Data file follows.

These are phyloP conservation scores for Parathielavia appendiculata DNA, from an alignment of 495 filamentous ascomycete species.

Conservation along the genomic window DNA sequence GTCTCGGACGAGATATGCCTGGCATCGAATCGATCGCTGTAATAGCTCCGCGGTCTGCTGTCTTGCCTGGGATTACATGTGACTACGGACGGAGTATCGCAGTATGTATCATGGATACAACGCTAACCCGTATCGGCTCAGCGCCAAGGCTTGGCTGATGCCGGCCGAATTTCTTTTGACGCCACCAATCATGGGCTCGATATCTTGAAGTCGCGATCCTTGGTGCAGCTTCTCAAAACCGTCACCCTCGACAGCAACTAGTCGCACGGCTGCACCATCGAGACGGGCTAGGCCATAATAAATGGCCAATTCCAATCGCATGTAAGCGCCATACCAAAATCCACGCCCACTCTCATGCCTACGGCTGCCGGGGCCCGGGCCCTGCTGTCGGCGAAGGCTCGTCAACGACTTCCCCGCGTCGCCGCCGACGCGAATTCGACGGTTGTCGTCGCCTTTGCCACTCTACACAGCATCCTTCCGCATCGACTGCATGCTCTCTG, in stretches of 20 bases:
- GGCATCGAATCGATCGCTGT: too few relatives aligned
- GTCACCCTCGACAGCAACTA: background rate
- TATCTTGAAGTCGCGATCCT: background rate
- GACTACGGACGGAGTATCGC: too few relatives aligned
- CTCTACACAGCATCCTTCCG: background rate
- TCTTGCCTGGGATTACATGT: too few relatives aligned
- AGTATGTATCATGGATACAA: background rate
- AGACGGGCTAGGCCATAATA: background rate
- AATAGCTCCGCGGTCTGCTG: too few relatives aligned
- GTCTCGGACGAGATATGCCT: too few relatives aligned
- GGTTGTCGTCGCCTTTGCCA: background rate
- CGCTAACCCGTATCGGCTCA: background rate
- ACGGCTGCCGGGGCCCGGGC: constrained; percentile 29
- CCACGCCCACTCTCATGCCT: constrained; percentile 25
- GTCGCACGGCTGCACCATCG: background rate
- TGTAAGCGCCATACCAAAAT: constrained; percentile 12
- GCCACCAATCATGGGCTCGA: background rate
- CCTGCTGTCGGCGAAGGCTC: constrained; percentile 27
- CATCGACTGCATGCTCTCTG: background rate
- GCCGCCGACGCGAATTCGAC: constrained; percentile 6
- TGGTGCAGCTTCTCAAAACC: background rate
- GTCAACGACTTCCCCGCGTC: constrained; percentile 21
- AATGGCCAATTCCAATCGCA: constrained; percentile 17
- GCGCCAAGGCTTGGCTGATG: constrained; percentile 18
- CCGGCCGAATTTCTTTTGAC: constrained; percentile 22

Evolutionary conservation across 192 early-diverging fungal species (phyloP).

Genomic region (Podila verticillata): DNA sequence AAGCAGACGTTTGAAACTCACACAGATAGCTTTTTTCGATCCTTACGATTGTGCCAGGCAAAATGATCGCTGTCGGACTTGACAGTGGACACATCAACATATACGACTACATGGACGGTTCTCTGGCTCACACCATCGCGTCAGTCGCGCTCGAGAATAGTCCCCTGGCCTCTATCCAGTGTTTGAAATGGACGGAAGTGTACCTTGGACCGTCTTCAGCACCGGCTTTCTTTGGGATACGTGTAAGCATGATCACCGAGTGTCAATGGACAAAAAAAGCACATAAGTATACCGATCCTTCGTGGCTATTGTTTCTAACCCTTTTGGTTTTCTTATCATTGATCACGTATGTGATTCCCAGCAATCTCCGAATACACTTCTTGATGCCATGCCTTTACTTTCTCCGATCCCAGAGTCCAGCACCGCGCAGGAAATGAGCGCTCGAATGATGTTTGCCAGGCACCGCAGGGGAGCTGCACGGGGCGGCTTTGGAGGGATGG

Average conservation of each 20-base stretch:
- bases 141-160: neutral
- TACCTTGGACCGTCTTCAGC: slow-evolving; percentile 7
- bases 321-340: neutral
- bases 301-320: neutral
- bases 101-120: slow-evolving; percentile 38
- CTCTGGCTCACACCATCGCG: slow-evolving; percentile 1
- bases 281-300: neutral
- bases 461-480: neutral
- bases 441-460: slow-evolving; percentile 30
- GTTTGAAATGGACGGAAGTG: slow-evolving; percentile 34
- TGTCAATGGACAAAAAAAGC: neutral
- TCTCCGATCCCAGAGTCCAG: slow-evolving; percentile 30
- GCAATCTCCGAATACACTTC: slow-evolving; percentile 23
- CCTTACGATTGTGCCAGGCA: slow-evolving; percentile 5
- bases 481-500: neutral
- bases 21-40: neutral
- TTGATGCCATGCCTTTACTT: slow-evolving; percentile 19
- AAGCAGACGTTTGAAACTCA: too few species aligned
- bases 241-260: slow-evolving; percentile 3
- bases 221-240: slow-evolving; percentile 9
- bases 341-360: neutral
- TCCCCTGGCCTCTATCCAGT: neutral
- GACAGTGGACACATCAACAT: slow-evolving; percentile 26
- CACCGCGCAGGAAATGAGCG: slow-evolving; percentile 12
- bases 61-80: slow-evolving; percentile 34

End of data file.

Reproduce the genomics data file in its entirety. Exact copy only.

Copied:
These are phyloP conservation scores for Parathielavia appendiculata DNA, from an alignment of 495 filamentous ascomycete species.

Conservation along the genomic window DNA sequence GTCTCGGACGAGATATGCCTGGCATCGAATCGATCGCTGTAATAGCTCCGCGGTCTGCTGTCTTGCCTGGGATTACATGTGACTACGGACGGAGTATCGCAGTATGTATCATGGATACAACGCTAACCCGTATCGGCTCAGCGCCAAGGCTTGGCTGATGCCGGCCGAATTTCTTTTGACGCCACCAATCATGGGCTCGATATCTTGAAGTCGCGATCCTTGGTGCAGCTTCTCAAAACCGTCACCCTCGACAGCAACTAGTCGCACGGCTGCACCATCGAGACGGGCTAGGCCATAATAAATGGCCAATTCCAATCGCATGTAAGCGCCATACCAAAATCCACGCCCACTCTCATGCCTACGGCTGCCGGGGCCCGGGCCCTGCTGTCGGCGAAGGCTCGTCAACGACTTCCCCGCGTCGCCGCCGACGCGAATTCGACGGTTGTCGTCGCCTTTGCCACTCTACACAGCATCCTTCCGCATCGACTGCATGCTCTCTG, in stretches of 20 bases:
- GGCATCGAATCGATCGCTGT: too few relatives aligned
- GTCACCCTCGACAGCAACTA: background rate
- TATCTTGAAGTCGCGATCCT: background rate
- GACTACGGACGGAGTATCGC: too few relatives aligned
- CTCTACACAGCATCCTTCCG: background rate
- TCTTGCCTGGGATTACATGT: too few relatives aligned
- AGTATGTATCATGGATACAA: background rate
- AGACGGGCTAGGCCATAATA: background rate
- AATAGCTCCGCGGTCTGCTG: too few relatives aligned
- GTCTCGGACGAGATATGCCT: too few relatives aligned
- GGTTGTCGTCGCCTTTGCCA: background rate
- CGCTAACCCGTATCGGCTCA: background rate
- ACGGCTGCCGGGGCCCGGGC: constrained; percentile 29
- CCACGCCCACTCTCATGCCT: constrained; percentile 25
- GTCGCACGGCTGCACCATCG: background rate
- TGTAAGCGCCATACCAAAAT: constrained; percentile 12
- GCCACCAATCATGGGCTCGA: background rate
- CCTGCTGTCGGCGAAGGCTC: constrained; percentile 27
- CATCGACTGCATGCTCTCTG: background rate
- GCCGCCGACGCGAATTCGAC: constrained; percentile 6
- TGGTGCAGCTTCTCAAAACC: background rate
- GTCAACGACTTCCCCGCGTC: constrained; percentile 21
- AATGGCCAATTCCAATCGCA: constrained; percentile 17
- GCGCCAAGGCTTGGCTGATG: constrained; percentile 18
- CCGGCCGAATTTCTTTTGAC: constrained; percentile 22

Evolutionary conservation across 192 early-diverging fungal species (phyloP).

Genomic region (Podila verticillata): DNA sequence AAGCAGACGTTTGAAACTCACACAGATAGCTTTTTTCGATCCTTACGATTGTGCCAGGCAAAATGATCGCTGTCGGACTTGACAGTGGACACATCAACATATACGACTACATGGACGGTTCTCTGGCTCACACCATCGCGTCAGTCGCGCTCGAGAATAGTCCCCTGGCCTCTATCCAGTGTTTGAAATGGACGGAAGTGTACCTTGGACCGTCTTCAGCACCGGCTTTCTTTGGGATACGTGTAAGCATGATCACCGAGTGTCAATGGACAAAAAAAGCACATAAGTATACCGATCCTTCGTGGCTATTGTTTCTAACCCTTTTGGTTTTCTTATCATTGATCACGTATGTGATTCCCAGCAATCTCCGAATACACTTCTTGATGCCATGCCTTTACTTTCTCCGATCCCAGAGTCCAGCACCGCGCAGGAAATGAGCGCTCGAATGATGTTTGCCAGGCACCGCAGGGGAGCTGCACGGGGCGGCTTTGGAGGGATGG

Average conservation of each 20-base stretch:
- bases 141-160: neutral
- TACCTTGGACCGTCTTCAGC: slow-evolving; percentile 7
- bases 321-340: neutral
- bases 301-320: neutral
- bases 101-120: slow-evolving; percentile 38
- CTCTGGCTCACACCATCGCG: slow-evolving; percentile 1
- bases 281-300: neutral
- bases 461-480: neutral
- bases 441-460: slow-evolving; percentile 30
- GTTTGAAATGGACGGAAGTG: slow-evolving; percentile 34
- TGTCAATGGACAAAAAAAGC: neutral
- TCTCCGATCCCAGAGTCCAG: slow-evolving; percentile 30
- GCAATCTCCGAATACACTTC: slow-evolving; percentile 23
- CCTTACGATTGTGCCAGGCA: slow-evolving; percentile 5
- bases 481-500: neutral
- bases 21-40: neutral
- TTGATGCCATGCCTTTACTT: slow-evolving; percentile 19
- AAGCAGACGTTTGAAACTCA: too few species aligned
- bases 241-260: slow-evolving; percentile 3
- bases 221-240: slow-evolving; percentile 9
- bases 341-360: neutral
- TCCCCTGGCCTCTATCCAGT: neutral
- GACAGTGGACACATCAACAT: slow-evolving; percentile 26
- CACCGCGCAGGAAATGAGCG: slow-evolving; percentile 12
- bases 61-80: slow-evolving; percentile 34